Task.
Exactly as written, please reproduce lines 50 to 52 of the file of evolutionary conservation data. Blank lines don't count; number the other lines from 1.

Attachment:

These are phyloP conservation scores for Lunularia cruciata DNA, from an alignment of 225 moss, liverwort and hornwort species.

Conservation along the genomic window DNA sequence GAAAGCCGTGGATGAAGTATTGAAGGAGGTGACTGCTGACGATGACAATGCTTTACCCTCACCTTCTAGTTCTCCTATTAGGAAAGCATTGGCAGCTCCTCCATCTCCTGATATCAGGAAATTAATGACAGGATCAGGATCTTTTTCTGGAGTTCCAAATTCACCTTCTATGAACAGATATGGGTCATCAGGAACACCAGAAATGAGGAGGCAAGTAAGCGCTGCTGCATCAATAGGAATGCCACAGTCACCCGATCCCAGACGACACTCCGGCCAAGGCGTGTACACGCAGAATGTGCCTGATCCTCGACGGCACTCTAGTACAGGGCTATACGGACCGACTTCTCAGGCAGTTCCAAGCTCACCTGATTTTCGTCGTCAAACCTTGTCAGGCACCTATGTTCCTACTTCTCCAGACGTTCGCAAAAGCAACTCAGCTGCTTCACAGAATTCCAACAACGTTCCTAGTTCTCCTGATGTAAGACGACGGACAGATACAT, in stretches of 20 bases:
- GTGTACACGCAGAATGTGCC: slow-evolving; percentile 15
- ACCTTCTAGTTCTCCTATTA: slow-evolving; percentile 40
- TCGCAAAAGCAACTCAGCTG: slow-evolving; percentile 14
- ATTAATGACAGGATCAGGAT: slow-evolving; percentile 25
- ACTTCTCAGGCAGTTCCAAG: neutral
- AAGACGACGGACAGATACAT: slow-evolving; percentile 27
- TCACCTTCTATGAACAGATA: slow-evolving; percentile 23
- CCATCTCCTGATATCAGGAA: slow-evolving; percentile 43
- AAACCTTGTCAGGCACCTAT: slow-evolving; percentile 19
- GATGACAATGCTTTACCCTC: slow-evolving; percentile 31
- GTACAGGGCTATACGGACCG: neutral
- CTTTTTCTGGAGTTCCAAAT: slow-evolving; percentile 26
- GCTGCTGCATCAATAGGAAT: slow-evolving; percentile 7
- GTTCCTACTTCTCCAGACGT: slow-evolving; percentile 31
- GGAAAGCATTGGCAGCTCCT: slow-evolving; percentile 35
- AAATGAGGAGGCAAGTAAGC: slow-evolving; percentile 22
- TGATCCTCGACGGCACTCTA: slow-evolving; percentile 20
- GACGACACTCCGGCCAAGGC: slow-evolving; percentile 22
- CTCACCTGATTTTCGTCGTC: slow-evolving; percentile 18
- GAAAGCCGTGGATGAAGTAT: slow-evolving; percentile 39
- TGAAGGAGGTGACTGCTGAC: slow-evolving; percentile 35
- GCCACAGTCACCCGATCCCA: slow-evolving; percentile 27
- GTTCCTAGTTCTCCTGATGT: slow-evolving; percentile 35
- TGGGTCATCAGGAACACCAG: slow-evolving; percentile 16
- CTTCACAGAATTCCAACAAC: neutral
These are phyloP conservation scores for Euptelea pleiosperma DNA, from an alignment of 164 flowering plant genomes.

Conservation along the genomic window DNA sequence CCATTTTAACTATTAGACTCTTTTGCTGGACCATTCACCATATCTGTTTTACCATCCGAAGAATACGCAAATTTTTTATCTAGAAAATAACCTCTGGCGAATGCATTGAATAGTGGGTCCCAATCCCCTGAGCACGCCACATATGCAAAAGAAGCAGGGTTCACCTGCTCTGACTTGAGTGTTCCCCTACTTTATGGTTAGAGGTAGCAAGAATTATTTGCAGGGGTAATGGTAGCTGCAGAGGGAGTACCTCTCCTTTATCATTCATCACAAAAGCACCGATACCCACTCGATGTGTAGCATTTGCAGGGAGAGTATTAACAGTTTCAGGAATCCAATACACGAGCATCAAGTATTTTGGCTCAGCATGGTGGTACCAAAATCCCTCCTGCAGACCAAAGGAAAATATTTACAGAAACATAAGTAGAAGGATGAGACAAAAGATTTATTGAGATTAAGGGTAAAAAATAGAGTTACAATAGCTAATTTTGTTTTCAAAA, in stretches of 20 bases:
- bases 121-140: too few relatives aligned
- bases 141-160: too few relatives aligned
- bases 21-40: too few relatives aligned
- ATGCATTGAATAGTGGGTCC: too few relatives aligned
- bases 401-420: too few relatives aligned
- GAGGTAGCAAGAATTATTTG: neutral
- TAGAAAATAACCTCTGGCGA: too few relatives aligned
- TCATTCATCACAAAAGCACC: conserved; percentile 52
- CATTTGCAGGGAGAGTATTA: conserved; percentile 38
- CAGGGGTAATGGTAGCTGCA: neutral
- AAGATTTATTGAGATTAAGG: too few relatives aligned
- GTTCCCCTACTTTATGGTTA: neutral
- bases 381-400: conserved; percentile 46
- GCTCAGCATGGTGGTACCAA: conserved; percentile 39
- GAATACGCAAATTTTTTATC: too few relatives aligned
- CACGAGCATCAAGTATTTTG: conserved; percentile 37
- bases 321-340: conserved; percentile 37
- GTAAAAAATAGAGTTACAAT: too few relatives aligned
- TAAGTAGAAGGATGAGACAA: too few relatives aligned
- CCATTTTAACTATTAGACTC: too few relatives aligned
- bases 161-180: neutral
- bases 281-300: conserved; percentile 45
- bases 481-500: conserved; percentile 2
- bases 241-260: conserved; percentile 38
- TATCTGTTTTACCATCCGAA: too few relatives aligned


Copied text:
- bases 161-180: neutral
- bases 281-300: conserved; percentile 45
- bases 481-500: conserved; percentile 2